According to Automotive News Europe, BMW is temporarily delivering some new vehicles without support for Android Auto and Apple CarPlay after switching chip vendors (by way of 9to5Google). The chips from the new source are reportedly incompatible with Android Auto and CarPlay at the moment, necessitating a software update.
In an emailed statement to Automotive News Europe, BMW stated, “The chips placed into these cars in the first four months of this year require updated software in order to be fully functional and offer Apple CarPlay/Android Auto and Wi-Fi functionality.” BMW did not respond to The Verge’s request for comment right away.
However, drivers should not have to wait too long to get Apple CarPlay an d Android Auto assistance. According to Automotive News Europe, the automaker expects to provide an over-the-air (OTA) update to make the performance available “by the end of June at the latest.”
BMW did not indicate how many cars are affected or which models are affected, but cars with the production code “6P1” will not have Android Auto or Apple CarPlay.
It’s unclear if the issue affects only certain places – Automotive News Europe reports that drivers in the United States, the United Kingdom, Italy, Spain, and France have reported receiving new cars that aren’t performing properly.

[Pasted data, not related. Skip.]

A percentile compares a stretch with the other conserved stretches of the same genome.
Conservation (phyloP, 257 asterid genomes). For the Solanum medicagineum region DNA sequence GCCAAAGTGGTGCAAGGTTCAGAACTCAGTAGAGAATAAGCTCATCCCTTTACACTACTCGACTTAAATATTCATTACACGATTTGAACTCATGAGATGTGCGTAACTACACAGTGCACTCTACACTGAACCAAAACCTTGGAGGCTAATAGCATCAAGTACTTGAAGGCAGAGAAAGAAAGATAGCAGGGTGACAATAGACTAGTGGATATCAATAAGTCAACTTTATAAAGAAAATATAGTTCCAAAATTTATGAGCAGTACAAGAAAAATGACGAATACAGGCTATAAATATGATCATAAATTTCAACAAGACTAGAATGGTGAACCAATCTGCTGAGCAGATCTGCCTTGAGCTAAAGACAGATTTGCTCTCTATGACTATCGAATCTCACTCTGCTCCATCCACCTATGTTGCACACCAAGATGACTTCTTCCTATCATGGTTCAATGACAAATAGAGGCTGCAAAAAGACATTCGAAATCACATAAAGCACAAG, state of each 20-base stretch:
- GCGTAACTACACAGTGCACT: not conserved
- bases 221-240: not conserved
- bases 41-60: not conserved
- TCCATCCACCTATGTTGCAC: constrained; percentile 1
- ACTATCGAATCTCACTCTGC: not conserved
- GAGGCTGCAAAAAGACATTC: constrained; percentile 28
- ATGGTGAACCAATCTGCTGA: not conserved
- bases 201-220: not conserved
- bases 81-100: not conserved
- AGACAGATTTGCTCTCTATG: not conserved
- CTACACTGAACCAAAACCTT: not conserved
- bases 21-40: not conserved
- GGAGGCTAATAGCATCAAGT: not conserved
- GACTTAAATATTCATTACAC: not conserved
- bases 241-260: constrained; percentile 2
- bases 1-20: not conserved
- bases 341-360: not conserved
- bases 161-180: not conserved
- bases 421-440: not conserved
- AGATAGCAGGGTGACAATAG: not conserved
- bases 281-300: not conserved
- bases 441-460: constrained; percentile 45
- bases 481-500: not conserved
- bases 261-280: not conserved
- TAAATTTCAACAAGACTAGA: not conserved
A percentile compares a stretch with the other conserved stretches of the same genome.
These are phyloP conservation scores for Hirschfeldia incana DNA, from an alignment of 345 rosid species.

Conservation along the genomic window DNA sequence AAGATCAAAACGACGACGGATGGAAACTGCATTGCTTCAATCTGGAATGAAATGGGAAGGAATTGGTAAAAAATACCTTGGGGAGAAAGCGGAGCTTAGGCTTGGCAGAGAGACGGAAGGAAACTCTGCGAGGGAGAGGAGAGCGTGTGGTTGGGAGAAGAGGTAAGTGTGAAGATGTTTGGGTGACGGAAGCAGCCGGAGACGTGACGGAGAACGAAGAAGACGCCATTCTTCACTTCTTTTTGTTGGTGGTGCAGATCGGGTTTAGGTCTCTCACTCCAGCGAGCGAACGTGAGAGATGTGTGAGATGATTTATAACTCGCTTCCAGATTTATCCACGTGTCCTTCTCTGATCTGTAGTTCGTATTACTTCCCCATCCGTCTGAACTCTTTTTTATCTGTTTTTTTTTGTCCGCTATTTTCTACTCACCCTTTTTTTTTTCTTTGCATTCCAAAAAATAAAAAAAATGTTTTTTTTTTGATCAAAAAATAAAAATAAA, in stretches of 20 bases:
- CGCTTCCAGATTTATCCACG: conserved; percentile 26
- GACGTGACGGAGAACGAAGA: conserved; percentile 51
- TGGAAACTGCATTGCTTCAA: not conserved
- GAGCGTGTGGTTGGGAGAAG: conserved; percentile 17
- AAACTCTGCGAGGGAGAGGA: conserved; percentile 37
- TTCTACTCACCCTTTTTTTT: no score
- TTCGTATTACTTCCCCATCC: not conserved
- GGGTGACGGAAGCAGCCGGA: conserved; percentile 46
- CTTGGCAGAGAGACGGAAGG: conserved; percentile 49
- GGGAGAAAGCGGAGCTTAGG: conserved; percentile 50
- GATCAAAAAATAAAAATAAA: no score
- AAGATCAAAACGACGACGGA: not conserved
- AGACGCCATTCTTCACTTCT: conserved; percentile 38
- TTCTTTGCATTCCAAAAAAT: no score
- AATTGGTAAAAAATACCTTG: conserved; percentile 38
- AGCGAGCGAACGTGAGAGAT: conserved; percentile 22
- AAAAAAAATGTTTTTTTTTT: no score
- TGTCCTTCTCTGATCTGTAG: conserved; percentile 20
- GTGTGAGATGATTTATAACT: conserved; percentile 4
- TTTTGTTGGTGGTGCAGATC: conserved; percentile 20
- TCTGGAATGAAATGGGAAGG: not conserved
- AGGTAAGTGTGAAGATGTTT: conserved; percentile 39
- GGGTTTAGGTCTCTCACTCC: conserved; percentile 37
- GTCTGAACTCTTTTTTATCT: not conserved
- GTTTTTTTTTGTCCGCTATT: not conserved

Because of the chip shortage, BMW has made a secondary sacrifice. Last November, BMW announced that it had halted deliveries of some of its new vehicles that lacked touchscreens and backup assistant features, and that impacted customers would receive a $500 credit.
Digging In More Details
Other automakers, such as General Motors, were also adversely affected by the shortage. GM has removed wireless charging from a number of vehicles, removed a gasoline management module from a few others, and reduced the automated Super Cruise feature in the Cadillac Escalade 2022. Ford recently began delivering and promoting Explorer SUVs without rear heating and air conditioning controls for a limited time.
Chip shortage, which affects a variety of businesses in various ways, might last until 2024, according to Intel CEO Pat Gelsinger.